12/10/2007 12:11am, #1
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- Jul 2006
Dealing with Slumps and Ruts in Grappling Part 1Dealing with Slumps and Ruts in Grappling Part 1
15 Ways You Can Fall Into a Slump in Grappling
Author: Jason Scully
I donít know anyone who has been training in the sport of grappling for an extensive period of time that hasnít experienced a slump or been in some sort of rut. When you are in a training slump you may experience the following:ďSuccess is to be measured not so much by the position that one has reached as by the obstacles that one has overcome while trying to succeed.Ē ~ Mark Twain
- You donít feel like your improving and have the feeling that you no longer will.
- Youíre starting to feel frustrated.
- You feel unmotivated.
- You feel like you want to quit training all together.
- You feel nothing is going right.
There are many reasons why you may experience a slump and not everyone experiences the same thing. The first important step is to figure out what exactly is causing you to be in a slump in the first place. Once you figure that out, then you can work on dealing with the problem and you can get back on track with your training.
Below you will find a list of reasons why many people experience slumps. You may not be experiencing all of them, but Iím sure if youíre in a slump you are experiencing some of them. If youíre experiencing multiple things I recommend that you focus on each one youíre dealing with one at a time. The last thing you want to do is overwhelm yourself anymore then you already are. That will just counter act what youíre trying to do. Even if youíre not experiencing one of the causes below or if youíre not in a slump, itís a great idea to read all of them anyway so you can have an idea of how you can avoid the situation all together.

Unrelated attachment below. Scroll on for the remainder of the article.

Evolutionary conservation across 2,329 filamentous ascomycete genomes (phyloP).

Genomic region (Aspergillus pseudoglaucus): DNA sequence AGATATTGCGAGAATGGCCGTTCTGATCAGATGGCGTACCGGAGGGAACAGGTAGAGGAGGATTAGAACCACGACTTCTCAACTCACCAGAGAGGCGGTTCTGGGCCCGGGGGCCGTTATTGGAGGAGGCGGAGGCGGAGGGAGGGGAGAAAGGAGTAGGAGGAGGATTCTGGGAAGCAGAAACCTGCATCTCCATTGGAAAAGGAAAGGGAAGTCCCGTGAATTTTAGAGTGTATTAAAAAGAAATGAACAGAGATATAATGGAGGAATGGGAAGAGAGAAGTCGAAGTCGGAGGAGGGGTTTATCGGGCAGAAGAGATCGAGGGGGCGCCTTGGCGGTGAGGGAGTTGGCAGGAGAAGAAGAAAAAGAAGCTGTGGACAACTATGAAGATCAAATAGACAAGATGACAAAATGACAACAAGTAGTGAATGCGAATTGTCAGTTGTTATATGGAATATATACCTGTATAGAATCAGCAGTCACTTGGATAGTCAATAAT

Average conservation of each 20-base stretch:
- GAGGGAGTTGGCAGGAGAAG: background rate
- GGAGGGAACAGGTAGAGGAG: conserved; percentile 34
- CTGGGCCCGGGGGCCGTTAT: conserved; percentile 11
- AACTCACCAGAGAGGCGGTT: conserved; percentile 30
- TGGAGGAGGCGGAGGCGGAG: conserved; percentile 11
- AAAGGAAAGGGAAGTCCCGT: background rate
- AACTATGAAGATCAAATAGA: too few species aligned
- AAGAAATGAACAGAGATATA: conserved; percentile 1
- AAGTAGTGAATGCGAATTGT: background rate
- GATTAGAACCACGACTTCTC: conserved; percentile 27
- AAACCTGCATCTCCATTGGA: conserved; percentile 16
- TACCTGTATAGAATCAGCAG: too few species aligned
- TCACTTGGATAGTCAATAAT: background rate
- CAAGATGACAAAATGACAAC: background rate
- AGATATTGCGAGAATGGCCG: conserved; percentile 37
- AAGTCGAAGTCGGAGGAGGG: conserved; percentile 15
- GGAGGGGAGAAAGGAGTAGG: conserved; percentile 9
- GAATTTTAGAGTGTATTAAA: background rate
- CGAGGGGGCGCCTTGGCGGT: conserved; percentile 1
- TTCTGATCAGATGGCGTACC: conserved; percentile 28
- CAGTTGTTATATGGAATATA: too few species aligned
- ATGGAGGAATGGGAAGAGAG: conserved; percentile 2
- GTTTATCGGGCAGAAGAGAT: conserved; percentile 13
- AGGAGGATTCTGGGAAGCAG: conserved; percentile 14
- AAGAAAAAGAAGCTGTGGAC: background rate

Things that can result in you being in a slump:
1. Injury or Illness Ė The first thing you should always rule out is having an injury or an illness. If you have become injured this can be a big burden for some people and it can not only affect you physically, but it can also affect you mentally. I know many people who got injured in training and they took time off to heal. While they were taking time off they decided that they didnít want to do much involving grappling because it got them depressed thinking about not being able to train, but what starts to happen is they begin totally clearing grappling out of their mind while they were injured. They were building a slump for themselves and a habit of not training. When they finally got back on the mat it was much harder for them to get back into it and motivated to train because they already formed a habit of not wanting to train.
2. Overtraining Ė This is another big factor for many who are in slumps. When you are overtraining your body doesnít react as well as it could. You feel tired, get sick easier, youíre body is aching, lose sleep, and so on. This all leads to you being less motivated and possibly depressed about your training and then youíre definitely going to be in a slump.
3. You Have a Win Only Mentality Ė Having a ďwin onlyĒ mentally is a trait that I see in many people who train in the sport of grappling. I see it more in those who havenít been training for an extensive period of time, but those who do have this attitude in the beginning of their grappling career may have a chance of suffering mental burnout. When you have a win only mentality, all you focus on is winning and nothing else. When youíre grappling with your training partners you want to get the tap every time and you really donít care how you get it. The more you donít win the more frustrated you get. The more frustrated you get, the less you want to train because you feel like youíre a loser and youíre not getting any better. While youíre starting to get these feelings you never realize that it could be because youíre focusing more on winning then actually learning.